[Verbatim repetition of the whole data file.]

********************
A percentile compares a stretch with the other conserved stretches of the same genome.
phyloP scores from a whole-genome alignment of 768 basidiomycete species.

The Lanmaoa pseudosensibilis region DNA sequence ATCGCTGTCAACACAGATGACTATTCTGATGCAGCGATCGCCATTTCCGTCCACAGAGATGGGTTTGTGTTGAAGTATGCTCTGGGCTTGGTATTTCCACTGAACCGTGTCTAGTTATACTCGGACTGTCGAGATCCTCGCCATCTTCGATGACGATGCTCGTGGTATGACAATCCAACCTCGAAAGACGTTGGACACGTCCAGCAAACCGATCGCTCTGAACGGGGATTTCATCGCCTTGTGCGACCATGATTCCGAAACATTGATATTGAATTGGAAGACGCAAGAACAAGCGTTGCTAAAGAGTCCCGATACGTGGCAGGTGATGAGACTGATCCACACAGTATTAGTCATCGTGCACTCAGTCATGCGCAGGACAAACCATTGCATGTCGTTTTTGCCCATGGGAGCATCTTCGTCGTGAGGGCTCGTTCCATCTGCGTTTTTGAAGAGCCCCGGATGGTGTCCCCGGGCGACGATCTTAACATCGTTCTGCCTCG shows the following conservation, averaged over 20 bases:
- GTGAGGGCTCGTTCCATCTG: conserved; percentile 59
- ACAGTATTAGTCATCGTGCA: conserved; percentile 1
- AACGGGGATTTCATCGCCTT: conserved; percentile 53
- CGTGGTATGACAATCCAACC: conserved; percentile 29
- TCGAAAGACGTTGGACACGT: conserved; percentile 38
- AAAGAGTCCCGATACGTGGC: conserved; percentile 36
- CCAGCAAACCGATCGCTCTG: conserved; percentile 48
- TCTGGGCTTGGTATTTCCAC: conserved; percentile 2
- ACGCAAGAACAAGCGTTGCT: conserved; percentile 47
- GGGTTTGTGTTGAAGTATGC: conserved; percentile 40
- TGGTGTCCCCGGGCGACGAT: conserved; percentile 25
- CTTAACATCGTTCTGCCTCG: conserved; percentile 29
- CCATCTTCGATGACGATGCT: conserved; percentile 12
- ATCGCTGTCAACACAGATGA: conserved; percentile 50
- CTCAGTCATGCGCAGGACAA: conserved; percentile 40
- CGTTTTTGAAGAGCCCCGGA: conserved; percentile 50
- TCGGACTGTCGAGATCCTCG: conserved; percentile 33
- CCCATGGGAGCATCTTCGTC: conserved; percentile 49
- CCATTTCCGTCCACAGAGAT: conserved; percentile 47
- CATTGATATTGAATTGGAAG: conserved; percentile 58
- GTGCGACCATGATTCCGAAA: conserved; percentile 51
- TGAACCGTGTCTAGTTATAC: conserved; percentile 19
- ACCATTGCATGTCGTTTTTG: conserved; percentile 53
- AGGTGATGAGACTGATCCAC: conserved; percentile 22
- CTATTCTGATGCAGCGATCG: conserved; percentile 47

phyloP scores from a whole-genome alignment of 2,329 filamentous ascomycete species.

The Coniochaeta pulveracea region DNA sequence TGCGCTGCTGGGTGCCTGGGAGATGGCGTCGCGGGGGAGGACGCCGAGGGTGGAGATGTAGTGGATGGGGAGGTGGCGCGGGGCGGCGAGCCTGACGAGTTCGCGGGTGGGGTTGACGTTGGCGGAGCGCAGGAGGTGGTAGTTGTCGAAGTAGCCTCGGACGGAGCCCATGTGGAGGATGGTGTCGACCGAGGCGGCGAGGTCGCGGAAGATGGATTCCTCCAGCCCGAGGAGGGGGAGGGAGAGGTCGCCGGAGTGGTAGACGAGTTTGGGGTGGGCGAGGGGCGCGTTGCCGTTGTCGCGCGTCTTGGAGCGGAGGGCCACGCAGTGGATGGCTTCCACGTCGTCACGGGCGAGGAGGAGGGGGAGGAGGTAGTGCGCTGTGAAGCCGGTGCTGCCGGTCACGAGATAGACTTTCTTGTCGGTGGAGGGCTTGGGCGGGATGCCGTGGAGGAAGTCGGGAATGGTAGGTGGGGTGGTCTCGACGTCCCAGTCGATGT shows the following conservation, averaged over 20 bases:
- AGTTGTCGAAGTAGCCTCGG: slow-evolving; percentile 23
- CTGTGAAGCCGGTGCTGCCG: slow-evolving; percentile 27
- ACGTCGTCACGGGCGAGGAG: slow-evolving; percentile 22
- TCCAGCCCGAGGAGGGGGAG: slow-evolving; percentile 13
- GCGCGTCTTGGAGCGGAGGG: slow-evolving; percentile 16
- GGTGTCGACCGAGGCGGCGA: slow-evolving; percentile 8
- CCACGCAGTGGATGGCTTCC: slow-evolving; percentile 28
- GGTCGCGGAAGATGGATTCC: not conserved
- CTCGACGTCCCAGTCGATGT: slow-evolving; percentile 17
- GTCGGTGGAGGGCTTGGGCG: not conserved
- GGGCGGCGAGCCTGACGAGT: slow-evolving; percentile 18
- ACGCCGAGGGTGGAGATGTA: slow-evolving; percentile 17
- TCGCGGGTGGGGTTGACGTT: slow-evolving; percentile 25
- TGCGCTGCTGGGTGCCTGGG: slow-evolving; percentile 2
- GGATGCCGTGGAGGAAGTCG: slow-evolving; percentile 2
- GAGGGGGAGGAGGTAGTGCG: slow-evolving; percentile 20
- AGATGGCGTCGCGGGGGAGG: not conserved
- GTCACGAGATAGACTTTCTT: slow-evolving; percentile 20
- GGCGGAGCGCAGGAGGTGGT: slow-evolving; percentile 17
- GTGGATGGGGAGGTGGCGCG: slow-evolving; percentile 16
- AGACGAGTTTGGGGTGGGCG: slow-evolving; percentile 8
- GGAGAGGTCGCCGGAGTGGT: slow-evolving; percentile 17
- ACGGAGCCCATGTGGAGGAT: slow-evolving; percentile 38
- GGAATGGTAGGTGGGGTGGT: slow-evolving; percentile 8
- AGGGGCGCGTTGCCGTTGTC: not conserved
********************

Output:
A percentile compares a stretch with the other conserved stretches of the same genome.
phyloP scores from a whole-genome alignment of 768 basidiomycete species.

The Lanmaoa pseudosensibilis region DNA sequence ATCGCTGTCAACACAGATGACTATTCTGATGCAGCGATCGCCATTTCCGTCCACAGAGATGGGTTTGTGTTGAAGTATGCTCTGGGCTTGGTATTTCCACTGAACCGTGTCTAGTTATACTCGGACTGTCGAGATCCTCGCCATCTTCGATGACGATGCTCGTGGTATGACAATCCAACCTCGAAAGACGTTGGACACGTCCAGCAAACCGATCGCTCTGAACGGGGATTTCATCGCCTTGTGCGACCATGATTCCGAAACATTGATATTGAATTGGAAGACGCAAGAACAAGCGTTGCTAAAGAGTCCCGATACGTGGCAGGTGATGAGACTGATCCACACAGTATTAGTCATCGTGCACTCAGTCATGCGCAGGACAAACCATTGCATGTCGTTTTTGCCCATGGGAGCATCTTCGTCGTGAGGGCTCGTTCCATCTGCGTTTTTGAAGAGCCCCGGATGGTGTCCCCGGGCGACGATCTTAACATCGTTCTGCCTCG shows the following conservation, averaged over 20 bases:
- GTGAGGGCTCGTTCCATCTG: conserved; percentile 59
- ACAGTATTAGTCATCGTGCA: conserved; percentile 1
- AACGGGGATTTCATCGCCTT: conserved; percentile 53
- CGTGGTATGACAATCCAACC: conserved; percentile 29
- TCGAAAGACGTTGGACACGT: conserved; percentile 38
- AAAGAGTCCCGATACGTGGC: conserved; percentile 36
- CCAGCAAACCGATCGCTCTG: conserved; percentile 48
- TCTGGGCTTGGTATTTCCAC: conserved; percentile 2
- ACGCAAGAACAAGCGTTGCT: conserved; percentile 47
- GGGTTTGTGTTGAAGTATGC: conserved; percentile 40
- TGGTGTCCCCGGGCGACGAT: conserved; percentile 25
- CTTAACATCGTTCTGCCTCG: conserved; percentile 29
- CCATCTTCGATGACGATGCT: conserved; percentile 12
- ATCGCTGTCAACACAGATGA: conserved; percentile 50
- CTCAGTCATGCGCAGGACAA: conserved; percentile 40
- CGTTTTTGAAGAGCCCCGGA: conserved; percentile 50
- TCGGACTGTCGAGATCCTCG: conserved; percentile 33
- CCCATGGGAGCATCTTCGTC: conserved; percentile 49
- CCATTTCCGTCCACAGAGAT: conserved; percentile 47
- CATTGATATTGAATTGGAAG: conserved; percentile 58
- GTGCGACCATGATTCCGAAA: conserved; percentile 51
- TGAACCGTGTCTAGTTATAC: conserved; percentile 19
- ACCATTGCATGTCGTTTTTG: conserved; percentile 53
- AGGTGATGAGACTGATCCAC: conserved; percentile 22
- CTATTCTGATGCAGCGATCG: conserved; percentile 47

phyloP scores from a whole-genome alignment of 2,329 filamentous ascomycete species.

The Coniochaeta pulveracea region DNA sequence TGCGCTGCTGGGTGCCTGGGAGATGGCGTCGCGGGGGAGGACGCCGAGGGTGGAGATGTAGTGGATGGGGAGGTGGCGCGGGGCGGCGAGCCTGACGAGTTCGCGGGTGGGGTTGACGTTGGCGGAGCGCAGGAGGTGGTAGTTGTCGAAGTAGCCTCGGACGGAGCCCATGTGGAGGATGGTGTCGACCGAGGCGGCGAGGTCGCGGAAGATGGATTCCTCCAGCCCGAGGAGGGGGAGGGAGAGGTCGCCGGAGTGGTAGACGAGTTTGGGGTGGGCGAGGGGCGCGTTGCCGTTGTCGCGCGTCTTGGAGCGGAGGGCCACGCAGTGGATGGCTTCCACGTCGTCACGGGCGAGGAGGAGGGGGAGGAGGTAGTGCGCTGTGAAGCCGGTGCTGCCGGTCACGAGATAGACTTTCTTGTCGGTGGAGGGCTTGGGCGGGATGCCGTGGAGGAAGTCGGGAATGGTAGGTGGGGTGGTCTCGACGTCCCAGTCGATGT shows the following conservation, averaged over 20 bases:
- AGTTGTCGAAGTAGCCTCGG: slow-evolving; percentile 23
- CTGTGAAGCCGGTGCTGCCG: slow-evolving; percentile 27
- ACGTCGTCACGGGCGAGGAG: slow-evolving; percentile 22
- TCCAGCCCGAGGAGGGGGAG: slow-evolving; percentile 13
- GCGCGTCTTGGAGCGGAGGG: slow-evolving; percentile 16
- GGTGTCGACCGAGGCGGCGA: slow-evolving; percentile 8
- CCACGCAGTGGATGGCTTCC: slow-evolving; percentile 28
- GGTCGCGGAAGATGGATTCC: not conserved
- CTCGACGTCCCAGTCGATGT: slow-evolving; percentile 17
- GTCGGTGGAGGGCTTGGGCG: not conserved
- GGGCGGCGAGCCTGACGAGT: slow-evolving; percentile 18
- ACGCCGAGGGTGGAGATGTA: slow-evolving; percentile 17
- TCGCGGGTGGGGTTGACGTT: slow-evolving; percentile 25
- TGCGCTGCTGGGTGCCTGGG: slow-evolving; percentile 2
- GGATGCCGTGGAGGAAGTCG: slow-evolving; percentile 2
- GAGGGGGAGGAGGTAGTGCG: slow-evolving; percentile 20
- AGATGGCGTCGCGGGGGAGG: not conserved
- GTCACGAGATAGACTTTCTT: slow-evolving; percentile 20
- GGCGGAGCGCAGGAGGTGGT: slow-evolving; percentile 17
- GTGGATGGGGAGGTGGCGCG: slow-evolving; percentile 16
- AGACGAGTTTGGGGTGGGCG: slow-evolving; percentile 8
- GGAGAGGTCGCCGGAGTGGT: slow-evolving; percentile 17
- ACGGAGCCCATGTGGAGGAT: slow-evolving; percentile 38
- GGAATGGTAGGTGGGGTGGT: slow-evolving; percentile 8
- AGGGGCGCGTTGCCGTTGTC: not conserved